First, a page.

This week, reviewers Barry Divola, John Shand, Barnaby Smith and Kish Lal, examine the emotional nerve-endings of Martha Wainwright’s new release, Love will be reborn, the improv jazz of Jon Rose’s State of Play, the eerie moods of singer/songwiter Steve Gunn and Nigerian-British rapper Little Simz’s latest.
Martha Wainwright is more than willing to expose her emotional nerve-endings.Credit:Gaelle Leroyer
Martha Wainwright, LOVE WILL BE REBORN (Cooking Vinyl), ★★★½
In the video for the title track of her fifth album, Martha Wainwright sashays around a fog-bound forest in a red cape. The comparisons to Kate Bush in the iconic Wuthering Heights video are unmistakeable, and it proves to be a harbinger for the stylistic shifts and vocal gymnastics of Love Will Be Reborn. She winkingly refers to her “little songs of love and pain” in the opening track Middle of the Lake, her voice toggling between a gentle whisper and a joyful whoop. Wainwright has been open about the divorce from her producer Brad Albetta and a subsequent new love being the fulcrum around which the album spins, and you can hear those extremes: the languid ache of Report Card, where she sings about the absence of her children, compared with the upbeat Hole in My Heart, where she purrs, “I got naked right away when I saw you”. While the untethered nature of Wainwright’s voice can make some melodies hard to pin down, there is a new clarity at work in many of these narratives of loss and redemption, and, much like her parents (Loudon Wainwright III and Kate McGarrigle) and her brother Rufus, she mainlines her songs direct from nerve-endings that she is more than willing to expose to the public. BARRY DIVOLA
Jon Rose, STATE OF PLAY (ReR), ★★★★½
Some improvisers paint themselves into sonic corners, where they naively regurgitate their prior much-masticated exploits. Then there’s Jon Rose. Forty years on and Rose still surprises the hell out of me with his sheer audacity; still dumfounds me as if I’m encountering beauty in music for the first time; still bamboozles me as deadly seriousness and blithest whimsy cease to lie at segregated points on an artificial grid, but intermingle freely and erratically as they do in life. So art, ceasing to imitate life, becomes it. To call Rose an improvising violinist is like calling Leonardo a bit of a painter. He is a deviser of possibilities and a realiser of the most improbable ones. His volatile imagination results in exquisitely crafted instruments of no fixed parentage and in music that is a restless quest for the new. The first disc of this brain-detonating double album has him enjoying improvised duets with fellow adventurers Jim Denley, Freya Schack-Arnott, Clayton Thomas and Robbie Avenaim. The second disc reaches still further beyond the sonic horizon, making instruments of the Sydney Harbour Bridge and a humble Hills Hoist. Yes, really. This is my favourite Jon Rose album of all. Until the next. JOHN SHAND
Steve Gunn, OTHER YOU (Matador/Remote Control), ★★★½
For obvious reasons, Steve Gunn’s Australian tour of late 2019 seems like absolutely aeons ago now. That was a series of warm, intimate performances from a folk guitarist of utterly compelling ability and sensitivity – qualities that remain abundant on this, the New Yorker’s sixth album. Perhaps a slower burn than his previous LPs, Other You does not quite have the swirling, psychedelic compositional brilliance of Gunn masterpieces of old such as Water Wheel or Old Strange. That, however, is not to say there isn’t great songwriting craft and sophistication to be found on tracks such as Fulton or Circuit Rider. The main allure of this album, though, is arguably the sounds, tones and effects he conjures in the name of atmosphere and mood: the eerie synth lines of Good Wind; the busy textures on the ambient instrumental piece Sugar Kiss; the colourful range of different guitar effects throughout. It all amounts to another sumptuous addition to one of the most interesting catalogues in indie-folk circles. While not his most immediately gripping work, Other You is nevertheless adventurous yet mellow; vibrant yet delicate – confirming that Gunn’s is a supreme talent. BARNABY SMITH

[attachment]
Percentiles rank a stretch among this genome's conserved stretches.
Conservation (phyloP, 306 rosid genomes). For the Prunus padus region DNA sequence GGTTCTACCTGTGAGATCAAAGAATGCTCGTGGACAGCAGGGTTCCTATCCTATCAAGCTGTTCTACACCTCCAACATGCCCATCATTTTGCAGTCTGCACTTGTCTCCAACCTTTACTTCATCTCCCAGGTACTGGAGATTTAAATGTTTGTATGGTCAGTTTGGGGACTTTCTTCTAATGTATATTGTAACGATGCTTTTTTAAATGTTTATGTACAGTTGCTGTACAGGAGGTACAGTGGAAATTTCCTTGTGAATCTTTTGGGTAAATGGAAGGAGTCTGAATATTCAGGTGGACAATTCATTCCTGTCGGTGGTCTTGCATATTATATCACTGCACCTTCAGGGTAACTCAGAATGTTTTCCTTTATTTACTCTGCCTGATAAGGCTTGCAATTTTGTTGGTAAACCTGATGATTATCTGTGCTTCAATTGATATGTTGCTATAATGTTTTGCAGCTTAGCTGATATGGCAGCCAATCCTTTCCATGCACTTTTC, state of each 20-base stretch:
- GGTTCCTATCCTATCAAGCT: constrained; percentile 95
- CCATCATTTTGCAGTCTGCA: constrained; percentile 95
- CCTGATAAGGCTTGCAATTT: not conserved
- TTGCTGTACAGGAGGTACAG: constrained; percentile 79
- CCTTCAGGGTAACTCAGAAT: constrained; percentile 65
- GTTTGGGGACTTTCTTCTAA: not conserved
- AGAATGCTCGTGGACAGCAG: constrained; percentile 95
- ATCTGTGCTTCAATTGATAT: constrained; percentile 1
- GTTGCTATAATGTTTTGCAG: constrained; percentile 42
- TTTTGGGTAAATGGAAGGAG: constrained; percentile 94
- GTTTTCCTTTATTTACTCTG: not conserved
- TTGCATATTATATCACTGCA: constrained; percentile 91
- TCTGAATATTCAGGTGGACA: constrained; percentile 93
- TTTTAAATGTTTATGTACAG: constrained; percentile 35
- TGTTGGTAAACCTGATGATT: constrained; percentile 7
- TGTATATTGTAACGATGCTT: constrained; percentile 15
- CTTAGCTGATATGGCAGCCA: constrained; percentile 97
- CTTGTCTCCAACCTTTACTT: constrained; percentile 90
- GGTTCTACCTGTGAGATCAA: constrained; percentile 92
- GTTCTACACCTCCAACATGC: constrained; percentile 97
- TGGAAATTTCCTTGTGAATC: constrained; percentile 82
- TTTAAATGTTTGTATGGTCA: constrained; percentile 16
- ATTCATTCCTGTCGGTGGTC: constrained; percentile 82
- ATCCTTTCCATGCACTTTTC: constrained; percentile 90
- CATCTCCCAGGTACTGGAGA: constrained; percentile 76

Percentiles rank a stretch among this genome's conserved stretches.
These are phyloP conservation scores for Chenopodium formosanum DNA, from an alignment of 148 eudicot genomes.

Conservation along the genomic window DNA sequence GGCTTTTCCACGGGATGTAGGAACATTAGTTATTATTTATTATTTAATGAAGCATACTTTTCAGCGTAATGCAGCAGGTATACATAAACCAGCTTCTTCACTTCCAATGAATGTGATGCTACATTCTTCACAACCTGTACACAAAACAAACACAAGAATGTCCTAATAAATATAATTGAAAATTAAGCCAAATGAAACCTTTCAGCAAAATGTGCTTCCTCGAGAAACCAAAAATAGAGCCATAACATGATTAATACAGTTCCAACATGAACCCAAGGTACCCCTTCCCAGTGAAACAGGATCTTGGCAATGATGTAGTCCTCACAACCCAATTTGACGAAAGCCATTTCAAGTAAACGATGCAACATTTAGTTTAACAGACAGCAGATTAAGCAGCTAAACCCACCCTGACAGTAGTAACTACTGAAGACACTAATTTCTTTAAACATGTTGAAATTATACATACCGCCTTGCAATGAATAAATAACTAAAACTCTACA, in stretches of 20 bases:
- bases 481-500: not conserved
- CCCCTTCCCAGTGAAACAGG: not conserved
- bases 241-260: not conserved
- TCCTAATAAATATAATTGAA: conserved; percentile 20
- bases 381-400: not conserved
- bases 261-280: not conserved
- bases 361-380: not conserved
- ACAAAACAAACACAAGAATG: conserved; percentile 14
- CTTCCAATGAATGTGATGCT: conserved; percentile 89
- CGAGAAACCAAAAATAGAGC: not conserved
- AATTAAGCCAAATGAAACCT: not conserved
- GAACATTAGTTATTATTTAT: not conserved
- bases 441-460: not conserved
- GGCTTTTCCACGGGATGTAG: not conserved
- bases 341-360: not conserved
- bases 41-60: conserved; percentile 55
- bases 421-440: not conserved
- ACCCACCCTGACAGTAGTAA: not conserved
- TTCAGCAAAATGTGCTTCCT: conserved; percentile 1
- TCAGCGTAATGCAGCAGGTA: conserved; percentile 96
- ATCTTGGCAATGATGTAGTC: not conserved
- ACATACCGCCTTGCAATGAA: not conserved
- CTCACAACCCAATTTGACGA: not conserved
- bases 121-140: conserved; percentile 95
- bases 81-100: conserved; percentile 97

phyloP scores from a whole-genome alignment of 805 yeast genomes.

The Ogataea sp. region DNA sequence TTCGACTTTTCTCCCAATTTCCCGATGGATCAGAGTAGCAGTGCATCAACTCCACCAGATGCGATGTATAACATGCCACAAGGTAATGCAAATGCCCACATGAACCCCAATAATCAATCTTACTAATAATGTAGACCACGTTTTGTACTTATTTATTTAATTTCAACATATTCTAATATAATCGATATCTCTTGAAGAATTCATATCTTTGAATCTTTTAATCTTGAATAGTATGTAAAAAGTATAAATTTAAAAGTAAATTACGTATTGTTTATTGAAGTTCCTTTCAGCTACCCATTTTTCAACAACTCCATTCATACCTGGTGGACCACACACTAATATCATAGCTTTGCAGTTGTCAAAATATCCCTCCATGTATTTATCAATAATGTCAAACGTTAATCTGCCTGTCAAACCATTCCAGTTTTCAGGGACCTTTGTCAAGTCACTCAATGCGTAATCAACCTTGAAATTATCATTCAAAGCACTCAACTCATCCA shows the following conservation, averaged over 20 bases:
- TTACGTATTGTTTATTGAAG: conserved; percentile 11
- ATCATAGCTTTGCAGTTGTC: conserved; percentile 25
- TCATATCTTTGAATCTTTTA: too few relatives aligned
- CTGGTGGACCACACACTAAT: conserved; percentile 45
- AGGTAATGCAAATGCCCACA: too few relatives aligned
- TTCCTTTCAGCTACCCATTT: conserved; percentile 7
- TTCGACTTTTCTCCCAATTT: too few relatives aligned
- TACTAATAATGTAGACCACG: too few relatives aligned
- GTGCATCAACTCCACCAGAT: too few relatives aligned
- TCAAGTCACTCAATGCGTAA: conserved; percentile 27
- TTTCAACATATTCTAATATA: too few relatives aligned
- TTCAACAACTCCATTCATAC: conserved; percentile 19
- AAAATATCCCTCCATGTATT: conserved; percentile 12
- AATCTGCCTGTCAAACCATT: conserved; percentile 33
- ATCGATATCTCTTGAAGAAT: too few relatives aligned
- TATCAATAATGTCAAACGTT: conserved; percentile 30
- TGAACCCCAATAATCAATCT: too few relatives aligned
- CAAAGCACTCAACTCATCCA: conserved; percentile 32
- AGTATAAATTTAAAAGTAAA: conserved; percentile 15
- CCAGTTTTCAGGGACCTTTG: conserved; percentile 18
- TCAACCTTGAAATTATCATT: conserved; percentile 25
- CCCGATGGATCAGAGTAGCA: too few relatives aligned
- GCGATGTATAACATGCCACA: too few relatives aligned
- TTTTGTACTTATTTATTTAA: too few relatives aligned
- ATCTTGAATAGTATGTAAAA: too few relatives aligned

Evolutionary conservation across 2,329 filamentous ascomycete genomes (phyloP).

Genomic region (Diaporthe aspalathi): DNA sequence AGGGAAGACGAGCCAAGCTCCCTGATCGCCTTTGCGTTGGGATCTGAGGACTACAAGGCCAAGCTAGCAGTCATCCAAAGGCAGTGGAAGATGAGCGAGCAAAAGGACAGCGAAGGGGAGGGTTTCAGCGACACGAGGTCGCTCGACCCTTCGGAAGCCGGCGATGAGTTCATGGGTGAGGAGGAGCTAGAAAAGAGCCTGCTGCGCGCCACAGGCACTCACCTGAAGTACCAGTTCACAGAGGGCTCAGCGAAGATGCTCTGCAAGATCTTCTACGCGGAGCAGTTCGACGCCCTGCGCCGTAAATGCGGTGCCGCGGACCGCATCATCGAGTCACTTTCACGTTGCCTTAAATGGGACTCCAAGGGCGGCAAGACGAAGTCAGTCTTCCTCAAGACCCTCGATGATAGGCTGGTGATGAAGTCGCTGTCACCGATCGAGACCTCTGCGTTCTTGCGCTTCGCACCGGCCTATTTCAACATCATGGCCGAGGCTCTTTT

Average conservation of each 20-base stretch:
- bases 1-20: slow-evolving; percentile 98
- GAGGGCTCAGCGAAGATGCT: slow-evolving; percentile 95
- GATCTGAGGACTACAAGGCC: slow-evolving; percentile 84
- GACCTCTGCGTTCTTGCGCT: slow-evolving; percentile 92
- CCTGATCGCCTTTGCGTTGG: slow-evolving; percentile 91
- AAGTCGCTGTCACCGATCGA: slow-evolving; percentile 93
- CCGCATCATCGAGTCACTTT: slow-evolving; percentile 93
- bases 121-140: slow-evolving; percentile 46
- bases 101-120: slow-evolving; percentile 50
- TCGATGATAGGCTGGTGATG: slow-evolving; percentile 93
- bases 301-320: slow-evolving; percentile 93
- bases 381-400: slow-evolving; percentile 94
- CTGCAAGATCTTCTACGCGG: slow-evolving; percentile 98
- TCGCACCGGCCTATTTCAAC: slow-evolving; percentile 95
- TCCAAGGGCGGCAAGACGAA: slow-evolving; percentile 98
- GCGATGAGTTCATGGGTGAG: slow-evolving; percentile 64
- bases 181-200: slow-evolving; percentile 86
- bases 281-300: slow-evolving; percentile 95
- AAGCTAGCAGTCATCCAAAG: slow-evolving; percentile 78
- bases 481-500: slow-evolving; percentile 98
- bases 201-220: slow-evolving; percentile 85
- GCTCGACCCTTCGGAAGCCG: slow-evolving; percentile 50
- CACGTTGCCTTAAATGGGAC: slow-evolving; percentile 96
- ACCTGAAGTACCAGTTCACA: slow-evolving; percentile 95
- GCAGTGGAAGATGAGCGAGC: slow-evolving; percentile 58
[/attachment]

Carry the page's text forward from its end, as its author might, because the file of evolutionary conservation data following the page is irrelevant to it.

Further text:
Little Simz, SOMETIMES I MIGHT BE INTROVERT (AWAL), ★★★★
At 27, Nigerian-British rapper Little Simz’s plentiful accolades include a nomination for the 2019 Mercury Prize, and her fourth studio album signals that, after years of being celebrated by the music industry, she is now ready to be embraced by the mainstream. This year has already seen her 2019 single Venom gain popularity on TikTok, and with more eyes on her than ever before, Simz has delivered another slick, political meditation in her signature style with Sometimes I Might Be Introvert. From the orchestral fanfare of opener Introvert to the mellifluous, soulful funk of Two Worlds Apart, Simz rides the beat effortlessly. Whether she’s spitting scathing bars on I Love You I Hate You (“Never thought a parent would give me my first heartbreak”), or revelling in her own and others’ strength on Woman, the rapper bellows every word from her chest. Her lyricism achieves the remarkable feat of being both capable of gentle introspection (Miss Understood) and biting social critique (as on Little Q Pt 2). Across the 19 tracks guest features from soul singer Cleo Sol, Obongjayar and The Crown actress Emma Corrin add a whimsical flair, although Simz remains the main event with her hypnotic, nimble flow. KISH LAL
Find out the next TV, streaming series and movies to add to your must-sees. Get The Watchlist delivered every Thursday.
Most Viewed in Culture
From our partners
Source: Read Full Article